Thomas Chatterton: Four Ways of Literary Terra-Forming
Professor Nick Groom
B.H05 Lecture Theatre, 7 Woodland Road, Bristol BS8 1TB
This is The British Academy's 2022 Thomas Chatterton Lecture
This lecture considers how Thomas Chatterton created literary worlds. Professor Nick Groom’s aim is to reveal the connections between Chatterton's very different poetic visions of mediaeval Redcliffe, African mythology, contemporary eighteenth-century politics, and environmentalism. Although these areas of Chatterton’s writing are usually treated separately by critics, they in fact share many common features, and between them characterize Chatterton’s distinctive – if extraordinarily precocious – poetic voices. These shared characteristics have, moreover, been brought into sharp relief by some of the pressing issues of our own time, from the traumas of the pandemic to the debates on the commemoration (and misrepresentation) of historical figures such as Edward Colston and indeed Chatterton himself. In the poetry of Thomas Chatterton, we can, Groom argues, find not only an unexpected influence on some of our major cultural touchstones, but significance and relevance for us today through the consolation of literature.
Speaker: Professor Nick Groom, Professor of Literature in English at the University of Macau
Chair: Professor Ralph Pite, Professor of English at the University of Bristol
Nick Groom is currently Professor of Literature in English at the University of Macau, having previously held positions at the Universities of Bristol, Chicago, Stanford, and Exeter – at the last of which he holds an Honorary Professorship. He has published research in a number of fields, from eighteenth-century ballads to literary forgery, and from the canonization of Shakespeare to the history of vampires, as well as several articles and essays on the poet Thomas Chatterton. He is primarily known for his work on cultural environmentalism and on the Gothic.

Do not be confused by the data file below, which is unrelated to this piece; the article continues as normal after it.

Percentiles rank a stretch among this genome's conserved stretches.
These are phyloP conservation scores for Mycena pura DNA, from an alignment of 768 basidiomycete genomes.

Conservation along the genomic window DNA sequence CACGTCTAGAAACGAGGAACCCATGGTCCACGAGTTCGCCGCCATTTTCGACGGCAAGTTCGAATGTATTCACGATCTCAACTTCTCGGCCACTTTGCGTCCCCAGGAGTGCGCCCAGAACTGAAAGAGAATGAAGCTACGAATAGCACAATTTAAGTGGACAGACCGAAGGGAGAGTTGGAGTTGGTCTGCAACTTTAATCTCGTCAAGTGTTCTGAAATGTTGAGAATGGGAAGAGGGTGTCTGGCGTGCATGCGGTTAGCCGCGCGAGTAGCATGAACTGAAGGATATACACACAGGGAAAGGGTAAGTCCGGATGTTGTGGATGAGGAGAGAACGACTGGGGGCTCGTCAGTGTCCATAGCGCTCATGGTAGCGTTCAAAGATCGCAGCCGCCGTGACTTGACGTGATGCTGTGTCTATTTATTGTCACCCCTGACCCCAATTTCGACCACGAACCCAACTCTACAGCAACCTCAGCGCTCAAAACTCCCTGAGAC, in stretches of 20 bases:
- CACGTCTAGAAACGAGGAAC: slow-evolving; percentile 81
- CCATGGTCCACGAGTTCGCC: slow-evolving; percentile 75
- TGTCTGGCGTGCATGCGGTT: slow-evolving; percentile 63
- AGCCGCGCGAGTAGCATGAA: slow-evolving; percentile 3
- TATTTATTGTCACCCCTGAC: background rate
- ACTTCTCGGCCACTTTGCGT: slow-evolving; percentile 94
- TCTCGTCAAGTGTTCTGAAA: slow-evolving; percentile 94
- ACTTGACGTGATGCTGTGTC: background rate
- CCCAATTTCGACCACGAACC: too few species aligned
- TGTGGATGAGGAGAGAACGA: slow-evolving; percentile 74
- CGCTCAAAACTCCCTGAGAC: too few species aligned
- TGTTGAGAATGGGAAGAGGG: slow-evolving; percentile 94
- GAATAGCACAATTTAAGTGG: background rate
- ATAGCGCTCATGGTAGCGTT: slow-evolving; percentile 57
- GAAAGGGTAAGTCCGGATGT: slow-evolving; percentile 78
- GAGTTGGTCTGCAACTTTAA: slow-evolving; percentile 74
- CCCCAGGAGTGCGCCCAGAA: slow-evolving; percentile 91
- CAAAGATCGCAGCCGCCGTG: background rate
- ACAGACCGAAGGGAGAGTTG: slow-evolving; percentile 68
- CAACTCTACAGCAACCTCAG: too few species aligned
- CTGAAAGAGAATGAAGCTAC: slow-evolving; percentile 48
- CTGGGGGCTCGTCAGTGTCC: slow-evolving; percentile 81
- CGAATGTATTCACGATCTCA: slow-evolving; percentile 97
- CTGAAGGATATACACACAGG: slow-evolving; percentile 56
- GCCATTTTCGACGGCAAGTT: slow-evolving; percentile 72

Doors will open for registration at 17.30. There will be a reception held after the lecture and all registered attendees are welcome to join. The evening will conclude at approximately 20.00. Tickets are free, but booking is required.
A recording of this event will be added to the University of Bristol’s YouTube channel after the event has taken place. If you have any questions about this event, please email firstname.lastname@example.org.
Organised in partnership with the British Academy.
The lecture is free though booking is required via Eventbrite.